Managed care. HMO. Drug formulary. Grievance. What does it all mean?
The following is a list of some words and phrases commonly used in the patients' rights debate:
Refers to techniques used by health insurers to manage both the cost and quality of medical treatments for consumers.
A health plan that arranges or provides health care services to consumers in exchange for a fixed, prepaid monthly premium. HMOs usually use designated doctors or hospitals, and assume the costs of medical treatments that are higher than the consumers' basic fees and co-payments.
HMOs whose patients may choose to see outside doctors under certain circumstances, and for higher fees.
HMOs offer patients incentives like lower costs for certain doctors. But patients are allowed to seek outside doctors.
A doctor, hospital, or other health care professional or facility such as home health nurse or dialysis center.
The doctors, hospitals, and other health care providers under contract with a health plan. They are often called "in-network" or "participating" providers.
Doctors who provide general health care services. They usually include family practitioners, general practitioners, pediatricians, and internists. Some HMOs require patients to seek approval from these physicians before going to a specialist.
A list of prescription medicines that are preferred for use by the health plan. Closed formulary limits coverage to those drugs in the plan's formulary. Open formulary allows coverage for medicines, but patients might have to pay extra for them.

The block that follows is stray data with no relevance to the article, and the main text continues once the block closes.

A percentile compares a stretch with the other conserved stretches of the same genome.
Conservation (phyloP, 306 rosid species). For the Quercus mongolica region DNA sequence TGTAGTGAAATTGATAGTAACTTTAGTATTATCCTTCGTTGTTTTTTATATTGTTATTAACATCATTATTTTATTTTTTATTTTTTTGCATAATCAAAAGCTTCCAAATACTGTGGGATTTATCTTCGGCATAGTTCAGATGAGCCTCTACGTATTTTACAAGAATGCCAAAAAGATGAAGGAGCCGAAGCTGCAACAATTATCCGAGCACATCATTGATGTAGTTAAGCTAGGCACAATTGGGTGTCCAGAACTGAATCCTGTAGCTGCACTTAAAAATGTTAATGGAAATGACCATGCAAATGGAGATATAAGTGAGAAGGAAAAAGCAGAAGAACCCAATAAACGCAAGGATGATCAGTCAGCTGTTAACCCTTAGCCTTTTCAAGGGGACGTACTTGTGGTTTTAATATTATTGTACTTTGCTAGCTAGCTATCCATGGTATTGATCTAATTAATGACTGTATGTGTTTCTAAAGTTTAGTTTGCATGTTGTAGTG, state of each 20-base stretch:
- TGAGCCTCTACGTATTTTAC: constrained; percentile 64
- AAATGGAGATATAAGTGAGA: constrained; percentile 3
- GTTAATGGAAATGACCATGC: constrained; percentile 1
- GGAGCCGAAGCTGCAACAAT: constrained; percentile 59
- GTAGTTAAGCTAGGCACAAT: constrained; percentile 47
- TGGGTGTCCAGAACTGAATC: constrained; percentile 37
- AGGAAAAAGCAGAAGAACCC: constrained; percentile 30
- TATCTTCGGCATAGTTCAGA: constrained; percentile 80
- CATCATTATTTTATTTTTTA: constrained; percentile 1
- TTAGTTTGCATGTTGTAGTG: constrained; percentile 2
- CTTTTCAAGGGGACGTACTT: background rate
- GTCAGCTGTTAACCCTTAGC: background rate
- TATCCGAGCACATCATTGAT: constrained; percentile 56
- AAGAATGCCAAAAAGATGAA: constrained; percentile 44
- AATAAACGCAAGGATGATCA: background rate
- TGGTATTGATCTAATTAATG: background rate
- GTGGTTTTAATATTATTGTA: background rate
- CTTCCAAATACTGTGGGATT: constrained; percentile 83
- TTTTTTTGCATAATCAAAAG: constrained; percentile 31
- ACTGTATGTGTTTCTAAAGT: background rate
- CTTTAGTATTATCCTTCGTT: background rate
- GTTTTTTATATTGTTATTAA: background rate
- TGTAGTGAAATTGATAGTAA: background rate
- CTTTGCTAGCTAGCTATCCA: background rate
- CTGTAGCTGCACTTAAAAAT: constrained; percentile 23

A health plan's advance approval for a patient to seek specific medical treatments.
The process a health plan uses to examine treatments to make sure they are medically necessary and appropriate.
Plans conduct this review before they approve or deny coverage.
Plans conduct this review during the course of treatment.
Plans conduct this review after treatment is completed.
A formal decision, made through a plan's internal review process, to deny reimbursement for a requested service.
A request by a patient for a health plan to reverse its decision to deny coverage for a medical treatment or other service.
A written complaint from a patient about an insurer's decisions, policies, or actions. Grievances generally address the availability, delivery, or quality of health care services; payment of claims or reimbursement for services.
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